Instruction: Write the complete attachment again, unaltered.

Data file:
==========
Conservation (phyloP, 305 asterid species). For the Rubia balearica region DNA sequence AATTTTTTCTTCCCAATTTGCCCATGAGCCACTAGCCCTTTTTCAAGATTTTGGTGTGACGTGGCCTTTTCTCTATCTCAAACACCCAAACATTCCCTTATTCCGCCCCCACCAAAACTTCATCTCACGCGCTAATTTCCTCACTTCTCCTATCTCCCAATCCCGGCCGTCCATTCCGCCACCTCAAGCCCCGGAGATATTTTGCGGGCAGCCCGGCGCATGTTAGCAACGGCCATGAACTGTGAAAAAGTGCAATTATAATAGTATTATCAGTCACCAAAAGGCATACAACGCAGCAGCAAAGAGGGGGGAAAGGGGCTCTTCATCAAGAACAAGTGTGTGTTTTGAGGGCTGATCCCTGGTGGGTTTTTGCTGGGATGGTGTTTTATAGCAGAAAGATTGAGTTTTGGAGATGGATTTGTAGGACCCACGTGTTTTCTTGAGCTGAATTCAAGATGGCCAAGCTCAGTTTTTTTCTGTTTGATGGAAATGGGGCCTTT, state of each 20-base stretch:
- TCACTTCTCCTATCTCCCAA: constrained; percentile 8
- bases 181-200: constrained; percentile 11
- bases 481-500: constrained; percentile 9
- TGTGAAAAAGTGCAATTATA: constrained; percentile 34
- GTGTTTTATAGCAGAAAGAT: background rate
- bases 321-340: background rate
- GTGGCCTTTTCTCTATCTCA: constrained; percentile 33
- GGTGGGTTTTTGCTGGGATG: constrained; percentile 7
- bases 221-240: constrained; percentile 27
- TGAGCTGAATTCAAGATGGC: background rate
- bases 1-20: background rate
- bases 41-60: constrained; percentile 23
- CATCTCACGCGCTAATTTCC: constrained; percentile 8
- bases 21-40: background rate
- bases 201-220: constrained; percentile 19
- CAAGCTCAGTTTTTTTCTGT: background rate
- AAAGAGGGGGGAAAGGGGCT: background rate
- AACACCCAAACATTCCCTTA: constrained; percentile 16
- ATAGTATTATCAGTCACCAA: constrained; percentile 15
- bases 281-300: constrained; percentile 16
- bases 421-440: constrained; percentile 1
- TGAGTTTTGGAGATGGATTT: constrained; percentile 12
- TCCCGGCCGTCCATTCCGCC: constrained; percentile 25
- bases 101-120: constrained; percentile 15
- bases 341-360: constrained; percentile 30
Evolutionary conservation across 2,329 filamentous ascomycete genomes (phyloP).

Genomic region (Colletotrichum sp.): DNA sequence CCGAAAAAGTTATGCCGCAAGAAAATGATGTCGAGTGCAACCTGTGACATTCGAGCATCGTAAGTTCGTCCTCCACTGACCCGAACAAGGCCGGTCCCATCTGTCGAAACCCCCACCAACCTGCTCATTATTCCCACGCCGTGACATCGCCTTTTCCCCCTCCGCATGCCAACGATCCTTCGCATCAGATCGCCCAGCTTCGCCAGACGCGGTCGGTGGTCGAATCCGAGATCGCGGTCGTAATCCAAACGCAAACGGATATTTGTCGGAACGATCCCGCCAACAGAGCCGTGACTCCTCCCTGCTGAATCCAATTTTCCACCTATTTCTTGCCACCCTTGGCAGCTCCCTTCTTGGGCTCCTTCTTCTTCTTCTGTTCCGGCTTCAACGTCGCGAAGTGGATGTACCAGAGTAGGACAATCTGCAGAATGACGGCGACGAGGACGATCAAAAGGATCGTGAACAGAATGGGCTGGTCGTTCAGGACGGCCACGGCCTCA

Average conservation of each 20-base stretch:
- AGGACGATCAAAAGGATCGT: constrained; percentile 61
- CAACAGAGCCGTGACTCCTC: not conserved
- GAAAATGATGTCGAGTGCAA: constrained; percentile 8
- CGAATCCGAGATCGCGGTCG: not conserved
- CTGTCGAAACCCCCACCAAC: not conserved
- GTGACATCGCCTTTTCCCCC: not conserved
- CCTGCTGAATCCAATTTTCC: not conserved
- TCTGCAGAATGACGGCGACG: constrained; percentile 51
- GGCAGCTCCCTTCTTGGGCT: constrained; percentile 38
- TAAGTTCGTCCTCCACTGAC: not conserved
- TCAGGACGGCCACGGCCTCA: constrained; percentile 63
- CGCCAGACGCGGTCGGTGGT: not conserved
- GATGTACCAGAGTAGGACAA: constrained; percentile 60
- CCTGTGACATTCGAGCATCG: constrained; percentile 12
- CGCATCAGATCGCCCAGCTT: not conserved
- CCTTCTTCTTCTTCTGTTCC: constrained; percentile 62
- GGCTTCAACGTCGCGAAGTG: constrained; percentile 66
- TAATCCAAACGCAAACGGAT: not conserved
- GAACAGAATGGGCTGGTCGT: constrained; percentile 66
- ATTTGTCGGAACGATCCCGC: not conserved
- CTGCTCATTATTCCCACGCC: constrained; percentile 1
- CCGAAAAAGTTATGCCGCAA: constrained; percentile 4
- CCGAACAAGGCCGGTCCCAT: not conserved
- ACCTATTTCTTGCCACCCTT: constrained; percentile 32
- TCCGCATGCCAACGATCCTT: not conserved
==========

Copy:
Conservation (phyloP, 305 asterid species). For the Rubia balearica region DNA sequence AATTTTTTCTTCCCAATTTGCCCATGAGCCACTAGCCCTTTTTCAAGATTTTGGTGTGACGTGGCCTTTTCTCTATCTCAAACACCCAAACATTCCCTTATTCCGCCCCCACCAAAACTTCATCTCACGCGCTAATTTCCTCACTTCTCCTATCTCCCAATCCCGGCCGTCCATTCCGCCACCTCAAGCCCCGGAGATATTTTGCGGGCAGCCCGGCGCATGTTAGCAACGGCCATGAACTGTGAAAAAGTGCAATTATAATAGTATTATCAGTCACCAAAAGGCATACAACGCAGCAGCAAAGAGGGGGGAAAGGGGCTCTTCATCAAGAACAAGTGTGTGTTTTGAGGGCTGATCCCTGGTGGGTTTTTGCTGGGATGGTGTTTTATAGCAGAAAGATTGAGTTTTGGAGATGGATTTGTAGGACCCACGTGTTTTCTTGAGCTGAATTCAAGATGGCCAAGCTCAGTTTTTTTCTGTTTGATGGAAATGGGGCCTTT, state of each 20-base stretch:
- TCACTTCTCCTATCTCCCAA: constrained; percentile 8
- bases 181-200: constrained; percentile 11
- bases 481-500: constrained; percentile 9
- TGTGAAAAAGTGCAATTATA: constrained; percentile 34
- GTGTTTTATAGCAGAAAGAT: background rate
- bases 321-340: background rate
- GTGGCCTTTTCTCTATCTCA: constrained; percentile 33
- GGTGGGTTTTTGCTGGGATG: constrained; percentile 7
- bases 221-240: constrained; percentile 27
- TGAGCTGAATTCAAGATGGC: background rate
- bases 1-20: background rate
- bases 41-60: constrained; percentile 23
- CATCTCACGCGCTAATTTCC: constrained; percentile 8
- bases 21-40: background rate
- bases 201-220: constrained; percentile 19
- CAAGCTCAGTTTTTTTCTGT: background rate
- AAAGAGGGGGGAAAGGGGCT: background rate
- AACACCCAAACATTCCCTTA: constrained; percentile 16
- ATAGTATTATCAGTCACCAA: constrained; percentile 15
- bases 281-300: constrained; percentile 16
- bases 421-440: constrained; percentile 1
- TGAGTTTTGGAGATGGATTT: constrained; percentile 12
- TCCCGGCCGTCCATTCCGCC: constrained; percentile 25
- bases 101-120: constrained; percentile 15
- bases 341-360: constrained; percentile 30
Evolutionary conservation across 2,329 filamentous ascomycete genomes (phyloP).

Genomic region (Colletotrichum sp.): DNA sequence CCGAAAAAGTTATGCCGCAAGAAAATGATGTCGAGTGCAACCTGTGACATTCGAGCATCGTAAGTTCGTCCTCCACTGACCCGAACAAGGCCGGTCCCATCTGTCGAAACCCCCACCAACCTGCTCATTATTCCCACGCCGTGACATCGCCTTTTCCCCCTCCGCATGCCAACGATCCTTCGCATCAGATCGCCCAGCTTCGCCAGACGCGGTCGGTGGTCGAATCCGAGATCGCGGTCGTAATCCAAACGCAAACGGATATTTGTCGGAACGATCCCGCCAACAGAGCCGTGACTCCTCCCTGCTGAATCCAATTTTCCACCTATTTCTTGCCACCCTTGGCAGCTCCCTTCTTGGGCTCCTTCTTCTTCTTCTGTTCCGGCTTCAACGTCGCGAAGTGGATGTACCAGAGTAGGACAATCTGCAGAATGACGGCGACGAGGACGATCAAAAGGATCGTGAACAGAATGGGCTGGTCGTTCAGGACGGCCACGGCCTCA

Average conservation of each 20-base stretch:
- AGGACGATCAAAAGGATCGT: constrained; percentile 61
- CAACAGAGCCGTGACTCCTC: not conserved
- GAAAATGATGTCGAGTGCAA: constrained; percentile 8
- CGAATCCGAGATCGCGGTCG: not conserved
- CTGTCGAAACCCCCACCAAC: not conserved
- GTGACATCGCCTTTTCCCCC: not conserved
- CCTGCTGAATCCAATTTTCC: not conserved
- TCTGCAGAATGACGGCGACG: constrained; percentile 51
- GGCAGCTCCCTTCTTGGGCT: constrained; percentile 38
- TAAGTTCGTCCTCCACTGAC: not conserved
- TCAGGACGGCCACGGCCTCA: constrained; percentile 63
- CGCCAGACGCGGTCGGTGGT: not conserved
- GATGTACCAGAGTAGGACAA: constrained; percentile 60
- CCTGTGACATTCGAGCATCG: constrained; percentile 12
- CGCATCAGATCGCCCAGCTT: not conserved
- CCTTCTTCTTCTTCTGTTCC: constrained; percentile 62
- GGCTTCAACGTCGCGAAGTG: constrained; percentile 66
- TAATCCAAACGCAAACGGAT: not conserved
- GAACAGAATGGGCTGGTCGT: constrained; percentile 66
- ATTTGTCGGAACGATCCCGC: not conserved
- CTGCTCATTATTCCCACGCC: constrained; percentile 1
- CCGAAAAAGTTATGCCGCAA: constrained; percentile 4
- CCGAACAAGGCCGGTCCCAT: not conserved
- ACCTATTTCTTGCCACCCTT: constrained; percentile 32
- TCCGCATGCCAACGATCCTT: not conserved